…with average temperatures in the Colorado River Basin running 2 degrees Fahrenheit hotter than in the 20th century, those original nice ideas [Colorado River Compact] are being retooled or sidelined in the name of badly needed, better ideas; addressing drought, aridification and salination, and how to feed people when the river can’t help so much anymore. A new plan for operating the Colorado River is due in 2026.

#ArkansasRiver Compact Administration 2021 Annual Meeting — December 8-9 2021

Map of the Arkansas River drainage basin. Created using USGS National Map and NASA SRTM data. By Shannon1 – Own work, CC BY-SA 4.0, https://commons.wikimedia.org/w/index.php?curid=79039596

From email from ARCA (Kevin Salter):

This is the preliminary notice for the upcoming Arkansas River Compact Administration Annual and Committee Meetings. Please note that the meeting dates and location were changed at the ARCA Annual Meeting held in December 2020. The meeting specifics and draft agendas will be provided at a later date.

The 2021 Annual Meeting of the Arkansas River Compact Administration (ARCA) will be held on Thursday, December 9, 2021. The Engineering, Operations, and Administrative/Legal Committees of ARCA will meet on Wednesday, December 8, 2021. Tentatively, these meetings are to be held at the Clarion Inn in Garden City, Kansas. The meetings are intended to be in person, but it will depend on the circumstances. We are exploring the options to have a hybrid meeting that will allow remote access. If the circumstances warrant, the meeting will be held virtually. More information will be provided as it becomes available. Any final decision should be made prior to November 29th.

Meetings of ARCA are operated in compliance with the federal Americans with Disabilities Act. If you need a special accommodation as a result of a disability please contact Stephanie Gonzales at (719) 688-0799 at least three days before the meeting.

As information becomes available, it will be updated on ARCA’s website:
https://www.co-ks-arkansasrivercompactadmin.org/

New projections for low #ColoradoRiver flows speed need for dramatic conservation

From The Colorado Sun (Michael Booth):

A new federal system for projecting Colorado River water flows in the next two years confirms dire news about drought draining the West’s key reservoirs, and increases pressure on Colorado to conserve water immediately to avoid future demands from down-river states, conservation groups say.

The federal Bureau of Reclamation’s new system for projecting vital Colorado River flows in the next two years drops earlier, wetter years out of the historical reference, and gives more weight to two recent decades of drought. The regular October update this week shows water runoff into Lake Powell, the storage basin for four Upper Colorado Basin states, was only 32% of average for the 2021 water year, which runs from October to September.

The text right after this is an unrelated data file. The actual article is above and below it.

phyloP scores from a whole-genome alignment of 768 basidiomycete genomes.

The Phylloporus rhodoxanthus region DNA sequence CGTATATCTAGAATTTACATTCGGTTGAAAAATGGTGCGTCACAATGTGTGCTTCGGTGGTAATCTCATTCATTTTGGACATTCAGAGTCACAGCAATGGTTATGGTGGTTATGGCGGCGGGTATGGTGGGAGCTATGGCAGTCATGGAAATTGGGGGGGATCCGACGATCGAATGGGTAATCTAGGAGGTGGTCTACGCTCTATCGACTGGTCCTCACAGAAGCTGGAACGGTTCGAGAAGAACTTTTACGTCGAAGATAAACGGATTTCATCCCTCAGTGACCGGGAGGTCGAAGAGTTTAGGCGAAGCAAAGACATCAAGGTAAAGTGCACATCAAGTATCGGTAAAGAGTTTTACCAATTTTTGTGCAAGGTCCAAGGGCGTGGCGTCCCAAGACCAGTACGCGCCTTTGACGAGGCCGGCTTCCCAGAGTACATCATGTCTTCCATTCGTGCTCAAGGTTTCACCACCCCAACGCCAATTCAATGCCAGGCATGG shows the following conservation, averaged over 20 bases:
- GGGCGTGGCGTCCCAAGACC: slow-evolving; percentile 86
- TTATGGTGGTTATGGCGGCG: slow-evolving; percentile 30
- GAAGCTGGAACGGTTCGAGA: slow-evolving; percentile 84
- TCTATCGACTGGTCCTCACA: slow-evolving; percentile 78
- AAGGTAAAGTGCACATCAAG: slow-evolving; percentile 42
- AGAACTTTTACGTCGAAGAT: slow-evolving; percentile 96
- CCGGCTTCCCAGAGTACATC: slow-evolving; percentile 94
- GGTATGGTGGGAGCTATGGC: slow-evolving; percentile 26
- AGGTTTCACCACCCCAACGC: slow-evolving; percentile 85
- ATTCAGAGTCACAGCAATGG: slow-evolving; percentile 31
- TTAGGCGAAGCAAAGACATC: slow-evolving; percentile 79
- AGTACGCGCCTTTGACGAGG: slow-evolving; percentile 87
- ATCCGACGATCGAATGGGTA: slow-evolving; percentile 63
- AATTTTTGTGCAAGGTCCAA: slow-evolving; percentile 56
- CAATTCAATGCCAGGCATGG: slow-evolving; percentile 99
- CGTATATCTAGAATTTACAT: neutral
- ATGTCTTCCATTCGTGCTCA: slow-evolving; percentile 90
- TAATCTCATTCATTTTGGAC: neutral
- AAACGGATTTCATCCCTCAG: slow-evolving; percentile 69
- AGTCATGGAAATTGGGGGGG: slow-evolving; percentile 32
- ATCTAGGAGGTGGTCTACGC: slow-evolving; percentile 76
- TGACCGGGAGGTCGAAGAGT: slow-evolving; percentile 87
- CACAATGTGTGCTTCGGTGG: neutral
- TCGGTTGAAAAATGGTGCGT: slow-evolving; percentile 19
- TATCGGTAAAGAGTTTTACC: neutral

The new projections for the next two years show that even with federal officials draining portions of Blue Mesa, Flaming Gorge and Navajo reservoirs to get more water to Lake Powell’s hydroelectric generating station, a moderate winter would leave the Colorado River in the same crisis a year from now. And a low-water scenario this coming winter season would drop Lake Powell well below the minimum level required to generate electricity by November 2022.

In addition to federal officials trying to protect hydroelectric generation at Lake Powell, and at Lake Mead as the downstream water bank for the Lower Basin states, water compacts govern how much Colorado River water needs to go downstream for use by agriculture and cities…

“We don’t have any more time to talk about it,” Matt Rice, co-chair of the Water for Colorado Coalition and Director of American Rivers’ Colorado River Basin Programs, said after reviewing the latest Bureau of Reclamation update.

Starting with the October update, the bureau begins the historical average calculations in 1991, instead of the 1981 cutoff used until now. The 1980s were much wetter in the Colorado River Basin, Rice said.

“These projections are worse than they have been in the past, but they’re also more realistic,” Rice said. Many conservation groups find that a positive step despite the bad news, Rice added, because it increases pressure on state water officials, local water conservancy districts, agriculture interests, cities and environmentalists to work faster on solutions.

At the same time, Rice said, the updated numbers should drive home the reality that there is 20% less water available now in the Colorado River than as recently as 2000. “There’s no more flexibility in the system, right? We’re looking over the edge of the cliff.”

Water conservation experts in Colorado have worked for years to avoid their worst-case scenario, which is a “call” or a sudden demand from federal managers to deliver more water for hydropower or to satisfy the compacts with the Lower Basin. Without advance planning, a call would force the state water engineer and local conservancy districts to cut irrigators’ water rights based only on the seniority of their water-use rights.